As I’m plowing through the list databases housed on JewishGen taking note of any mention of family names, I’ve found a number of new name spellings to search. Not only is my family’s original name Schmatnic also spelled Schmatnick and Smatnic, it’s apparently spelled Smatnik. Bingo!

The following record, from the World Jewish Congress Collection, must have been dated around 1945.

 Karl Smatnik= Gil Carl AlRoy

Smatnik, Karl
Age: 20
Last residence: Cernauti
Most recent citizenship: Romanian
Father’s name: Samuel
Mother’s name: Ettel
Set: D51.14.h
Page: 9

This collection has an index of what is called ‘Set’ ID numbers (Dad’s record is Set D51.14.h)  listed here. On  JewishGen, there is an index of list descriptions, and D51.14.h = “List of immigrants who arrived in Palestine from Romania on January 11, 1945“.

January 11, 1945

So, January, 11, 1945 is the date he arrived in Palestine, from my mom I know that he made his way through via the Red Cross – and was matched up with a wife for travel purposes, who must have been barely out of her teens as well.

Sabina Smatnik

There is a “Sabina Smatnik” in the same World Jewish Congress database- her birth year is 1928 and her most-recent citizenship is listed as Romanian. So, in 1945 she would have been 17, three years younger than my dad. The list she was on identifies her as “Jewish refugee in Italy, list no. 2, 1946”. Could she have been his traveling companion in 1945, only going as far as Italy? When I search the Czernowitz Birth/Marriage/Death records online I see no Sabina Smatnik with parents Zanwl and Luta, so it could be she took the Smatnik name to pose as wife.

Smatnik, Sabina
Birthplace: Czernowic
Birth date: 1928
Citizenship: Rumanian
Father’s name: Zanwl
Mother’s name: Luta
Set No: D51.9.e
Page: 100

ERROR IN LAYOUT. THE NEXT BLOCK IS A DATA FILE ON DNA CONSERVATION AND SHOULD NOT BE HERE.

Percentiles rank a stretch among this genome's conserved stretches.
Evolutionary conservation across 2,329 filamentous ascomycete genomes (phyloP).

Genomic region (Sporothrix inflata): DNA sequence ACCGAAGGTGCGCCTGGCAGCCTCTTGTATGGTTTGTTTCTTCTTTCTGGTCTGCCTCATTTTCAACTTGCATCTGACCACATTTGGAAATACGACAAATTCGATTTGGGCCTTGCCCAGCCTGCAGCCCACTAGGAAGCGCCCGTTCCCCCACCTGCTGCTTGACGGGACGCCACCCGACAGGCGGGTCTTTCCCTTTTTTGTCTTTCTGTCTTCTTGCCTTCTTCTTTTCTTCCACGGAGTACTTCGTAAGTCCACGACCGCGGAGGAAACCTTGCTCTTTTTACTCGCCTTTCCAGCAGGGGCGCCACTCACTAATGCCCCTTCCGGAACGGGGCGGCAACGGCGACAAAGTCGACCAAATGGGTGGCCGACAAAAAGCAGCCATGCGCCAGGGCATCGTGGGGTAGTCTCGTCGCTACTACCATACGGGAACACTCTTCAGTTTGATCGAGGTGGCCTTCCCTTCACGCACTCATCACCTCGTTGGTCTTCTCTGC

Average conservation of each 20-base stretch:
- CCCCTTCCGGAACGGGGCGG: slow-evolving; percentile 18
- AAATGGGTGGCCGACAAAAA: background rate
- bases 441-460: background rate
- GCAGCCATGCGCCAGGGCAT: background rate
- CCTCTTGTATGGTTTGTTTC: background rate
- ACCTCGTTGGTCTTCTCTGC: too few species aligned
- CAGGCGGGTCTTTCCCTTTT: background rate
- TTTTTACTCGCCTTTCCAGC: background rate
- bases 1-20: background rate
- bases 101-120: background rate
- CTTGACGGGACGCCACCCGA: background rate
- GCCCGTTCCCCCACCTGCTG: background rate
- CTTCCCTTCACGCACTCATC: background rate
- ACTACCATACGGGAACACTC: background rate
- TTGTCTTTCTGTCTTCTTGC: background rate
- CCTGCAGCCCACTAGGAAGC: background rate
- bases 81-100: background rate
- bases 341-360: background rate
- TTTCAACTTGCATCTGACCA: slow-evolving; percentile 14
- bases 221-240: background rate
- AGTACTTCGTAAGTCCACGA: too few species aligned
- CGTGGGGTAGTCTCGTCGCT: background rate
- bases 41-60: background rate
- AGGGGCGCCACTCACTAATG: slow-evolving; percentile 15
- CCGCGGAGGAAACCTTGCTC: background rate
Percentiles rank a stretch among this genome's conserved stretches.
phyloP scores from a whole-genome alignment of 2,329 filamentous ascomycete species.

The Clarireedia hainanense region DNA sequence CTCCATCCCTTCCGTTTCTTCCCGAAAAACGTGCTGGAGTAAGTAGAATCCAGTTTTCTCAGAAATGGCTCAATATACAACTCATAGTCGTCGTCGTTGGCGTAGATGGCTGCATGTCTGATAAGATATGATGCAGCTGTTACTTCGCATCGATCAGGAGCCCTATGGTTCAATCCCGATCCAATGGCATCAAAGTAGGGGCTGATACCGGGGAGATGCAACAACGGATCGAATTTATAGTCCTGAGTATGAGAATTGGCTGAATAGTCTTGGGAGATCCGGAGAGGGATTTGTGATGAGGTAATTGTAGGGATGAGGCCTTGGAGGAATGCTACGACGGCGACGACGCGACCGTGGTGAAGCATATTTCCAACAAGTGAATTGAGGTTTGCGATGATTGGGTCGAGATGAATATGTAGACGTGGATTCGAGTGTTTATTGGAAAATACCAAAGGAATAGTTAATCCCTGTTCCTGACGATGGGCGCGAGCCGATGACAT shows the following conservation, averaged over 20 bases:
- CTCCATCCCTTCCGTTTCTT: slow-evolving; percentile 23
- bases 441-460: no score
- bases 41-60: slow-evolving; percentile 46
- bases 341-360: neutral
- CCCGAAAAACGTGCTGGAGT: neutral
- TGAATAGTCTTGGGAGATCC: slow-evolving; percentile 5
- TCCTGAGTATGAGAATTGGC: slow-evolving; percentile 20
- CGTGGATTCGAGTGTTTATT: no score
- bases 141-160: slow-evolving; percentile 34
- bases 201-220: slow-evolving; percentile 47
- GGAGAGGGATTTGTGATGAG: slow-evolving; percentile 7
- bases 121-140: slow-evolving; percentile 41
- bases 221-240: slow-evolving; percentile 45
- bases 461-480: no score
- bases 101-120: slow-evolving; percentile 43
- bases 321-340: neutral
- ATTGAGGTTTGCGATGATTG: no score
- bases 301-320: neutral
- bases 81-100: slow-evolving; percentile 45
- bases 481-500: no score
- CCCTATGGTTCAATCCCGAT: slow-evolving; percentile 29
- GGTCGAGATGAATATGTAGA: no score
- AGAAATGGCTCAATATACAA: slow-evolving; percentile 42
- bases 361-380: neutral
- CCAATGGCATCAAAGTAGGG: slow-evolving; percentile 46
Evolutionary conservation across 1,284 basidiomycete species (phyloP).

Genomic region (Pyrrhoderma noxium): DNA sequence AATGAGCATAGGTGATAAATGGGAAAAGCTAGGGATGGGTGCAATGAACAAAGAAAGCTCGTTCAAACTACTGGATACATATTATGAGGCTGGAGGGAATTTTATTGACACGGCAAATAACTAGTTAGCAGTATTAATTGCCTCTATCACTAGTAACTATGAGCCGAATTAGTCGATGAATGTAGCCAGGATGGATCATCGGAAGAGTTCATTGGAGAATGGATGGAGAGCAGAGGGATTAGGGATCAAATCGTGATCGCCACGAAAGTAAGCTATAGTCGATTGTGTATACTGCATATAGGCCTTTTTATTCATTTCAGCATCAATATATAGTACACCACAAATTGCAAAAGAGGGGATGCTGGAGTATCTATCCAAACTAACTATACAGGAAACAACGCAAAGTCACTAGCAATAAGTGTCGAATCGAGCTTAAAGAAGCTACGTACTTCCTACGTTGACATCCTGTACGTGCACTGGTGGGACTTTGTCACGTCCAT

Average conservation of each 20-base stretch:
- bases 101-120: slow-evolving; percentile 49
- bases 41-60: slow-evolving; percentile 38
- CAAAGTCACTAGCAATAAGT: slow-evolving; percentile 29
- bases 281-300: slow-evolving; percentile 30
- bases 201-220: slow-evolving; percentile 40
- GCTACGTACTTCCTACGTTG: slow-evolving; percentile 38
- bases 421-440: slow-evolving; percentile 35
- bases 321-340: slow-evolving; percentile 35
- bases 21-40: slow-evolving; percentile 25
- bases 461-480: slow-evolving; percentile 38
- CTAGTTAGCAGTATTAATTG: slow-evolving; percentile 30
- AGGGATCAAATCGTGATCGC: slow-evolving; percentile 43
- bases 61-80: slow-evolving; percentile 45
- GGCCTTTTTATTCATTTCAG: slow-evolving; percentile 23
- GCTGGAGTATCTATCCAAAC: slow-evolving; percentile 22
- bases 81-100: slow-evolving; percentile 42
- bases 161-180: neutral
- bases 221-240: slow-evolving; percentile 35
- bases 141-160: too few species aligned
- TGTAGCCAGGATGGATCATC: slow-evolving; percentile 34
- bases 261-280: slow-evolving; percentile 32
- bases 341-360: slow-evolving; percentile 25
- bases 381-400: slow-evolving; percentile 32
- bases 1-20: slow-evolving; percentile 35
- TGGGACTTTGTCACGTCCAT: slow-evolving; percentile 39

Immigrants to Palestine

January 11, 1945 was a Thursday. Here is a photocopy I found online of a list of immigrants from Romania who reached Palestine that day, from the University of Capetown Libraries Digital Collections. And there he is on page 8 (not 9):


In whose company did he travel – besides the girl who posed as his wife?

The Steurmann’s from Warsaw- Jadwiga (aged 25), Bronislawa (3 1/2) and Anna (2 1/2).  Ida Biermann (42) came from Zhuravno with her son Hertz (6). Hertz’ father’s name is listed as Zelig Biermann but he is not with them. Rosa Hershkowitzi from Vaslui Romania was with her mother Sofika.

Isack Chavis (29) came from Telemanesti with his wife Rosa (29) and daughter Nomi (6).

But most of the people were travelling alone and were very young. From Bucharest came Yosiph Antzel (16), Mali Landsman (18),  Abraham Liebermann (13), Georg Schwartz…Alex Schwartz, Rivka Steinberg.

They arrived in what was then the British Mandate of Palestine, or Mandatory Palestine. ¬†Later that year, in July, survivors of the Buchanwald camp arrived at the port of Haifa. According to an article written on 18 July, 1945 is titled “New Palestine Arrivals Are Cross-section of Surviving Jews of Europe“:

Children from the Bergen-Belsen camp, all of whom are orphans, showed a JTA correspondent their hands upon which the Nazis had tatooed prisoner numbers. A boy from Oswiecim had his number burnt into his arm, and a third boy proudly displayed some money circulated in the Buchenwald camp, which he had been given for “good work.” The money could be used to purchase small articles at a commissary inside the camp.

Young Shmuel Baumfolk, 13, who left Warsaw on May 28, told the correspondent that he had fought with the partisans in poland and killed four Germans. In sharp contrast was an octogenarian who had survived four years in concentration camps. This male “Scheherazade” attributed his survival to the fact that he beguiled his guards by telling them jokes.

VIDEO: Jewish Refugees Docking in Haifa, 1945